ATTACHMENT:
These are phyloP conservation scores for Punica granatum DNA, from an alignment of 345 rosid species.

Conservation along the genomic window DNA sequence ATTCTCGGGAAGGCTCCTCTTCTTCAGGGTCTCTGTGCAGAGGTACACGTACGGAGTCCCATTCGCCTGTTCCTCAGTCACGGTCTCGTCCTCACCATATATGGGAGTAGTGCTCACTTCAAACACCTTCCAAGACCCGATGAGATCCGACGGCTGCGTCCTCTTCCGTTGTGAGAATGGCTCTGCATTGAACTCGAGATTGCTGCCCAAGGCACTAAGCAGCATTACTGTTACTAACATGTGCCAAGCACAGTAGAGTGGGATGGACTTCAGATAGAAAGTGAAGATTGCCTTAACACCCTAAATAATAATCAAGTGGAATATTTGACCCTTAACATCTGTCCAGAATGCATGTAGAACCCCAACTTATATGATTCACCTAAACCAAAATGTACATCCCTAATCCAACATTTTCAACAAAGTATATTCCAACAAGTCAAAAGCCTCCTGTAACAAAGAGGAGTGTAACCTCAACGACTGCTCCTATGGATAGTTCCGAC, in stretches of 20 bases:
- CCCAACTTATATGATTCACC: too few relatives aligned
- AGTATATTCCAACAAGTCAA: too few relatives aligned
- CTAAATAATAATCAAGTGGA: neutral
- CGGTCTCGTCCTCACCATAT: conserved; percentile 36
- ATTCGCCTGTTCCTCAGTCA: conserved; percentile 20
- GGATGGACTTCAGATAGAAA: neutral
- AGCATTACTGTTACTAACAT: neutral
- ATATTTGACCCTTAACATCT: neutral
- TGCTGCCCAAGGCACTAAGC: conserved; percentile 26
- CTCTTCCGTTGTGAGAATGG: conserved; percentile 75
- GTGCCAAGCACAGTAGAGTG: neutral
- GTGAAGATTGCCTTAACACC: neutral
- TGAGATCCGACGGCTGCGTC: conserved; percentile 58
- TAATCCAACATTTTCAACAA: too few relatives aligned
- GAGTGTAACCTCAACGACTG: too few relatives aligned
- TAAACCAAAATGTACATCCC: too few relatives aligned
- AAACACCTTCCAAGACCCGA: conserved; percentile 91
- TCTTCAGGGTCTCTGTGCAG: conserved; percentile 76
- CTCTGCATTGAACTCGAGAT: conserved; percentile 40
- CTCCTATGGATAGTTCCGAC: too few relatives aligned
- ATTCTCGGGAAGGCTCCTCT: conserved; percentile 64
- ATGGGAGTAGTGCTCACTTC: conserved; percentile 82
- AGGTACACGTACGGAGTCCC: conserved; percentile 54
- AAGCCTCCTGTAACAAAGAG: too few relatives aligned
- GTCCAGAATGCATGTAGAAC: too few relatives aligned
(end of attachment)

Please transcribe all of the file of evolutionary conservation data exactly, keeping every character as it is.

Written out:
These are phyloP conservation scores for Punica granatum DNA, from an alignment of 345 rosid species.

Conservation along the genomic window DNA sequence ATTCTCGGGAAGGCTCCTCTTCTTCAGGGTCTCTGTGCAGAGGTACACGTACGGAGTCCCATTCGCCTGTTCCTCAGTCACGGTCTCGTCCTCACCATATATGGGAGTAGTGCTCACTTCAAACACCTTCCAAGACCCGATGAGATCCGACGGCTGCGTCCTCTTCCGTTGTGAGAATGGCTCTGCATTGAACTCGAGATTGCTGCCCAAGGCACTAAGCAGCATTACTGTTACTAACATGTGCCAAGCACAGTAGAGTGGGATGGACTTCAGATAGAAAGTGAAGATTGCCTTAACACCCTAAATAATAATCAAGTGGAATATTTGACCCTTAACATCTGTCCAGAATGCATGTAGAACCCCAACTTATATGATTCACCTAAACCAAAATGTACATCCCTAATCCAACATTTTCAACAAAGTATATTCCAACAAGTCAAAAGCCTCCTGTAACAAAGAGGAGTGTAACCTCAACGACTGCTCCTATGGATAGTTCCGAC, in stretches of 20 bases:
- CCCAACTTATATGATTCACC: too few relatives aligned
- AGTATATTCCAACAAGTCAA: too few relatives aligned
- CTAAATAATAATCAAGTGGA: neutral
- CGGTCTCGTCCTCACCATAT: conserved; percentile 36
- ATTCGCCTGTTCCTCAGTCA: conserved; percentile 20
- GGATGGACTTCAGATAGAAA: neutral
- AGCATTACTGTTACTAACAT: neutral
- ATATTTGACCCTTAACATCT: neutral
- TGCTGCCCAAGGCACTAAGC: conserved; percentile 26
- CTCTTCCGTTGTGAGAATGG: conserved; percentile 75
- GTGCCAAGCACAGTAGAGTG: neutral
- GTGAAGATTGCCTTAACACC: neutral
- TGAGATCCGACGGCTGCGTC: conserved; percentile 58
- TAATCCAACATTTTCAACAA: too few relatives aligned
- GAGTGTAACCTCAACGACTG: too few relatives aligned
- TAAACCAAAATGTACATCCC: too few relatives aligned
- AAACACCTTCCAAGACCCGA: conserved; percentile 91
- TCTTCAGGGTCTCTGTGCAG: conserved; percentile 76
- CTCTGCATTGAACTCGAGAT: conserved; percentile 40
- CTCCTATGGATAGTTCCGAC: too few relatives aligned
- ATTCTCGGGAAGGCTCCTCT: conserved; percentile 64
- ATGGGAGTAGTGCTCACTTC: conserved; percentile 82
- AGGTACACGTACGGAGTCCC: conserved; percentile 54
- AAGCCTCCTGTAACAAAGAG: too few relatives aligned
- GTCCAGAATGCATGTAGAAC: too few relatives aligned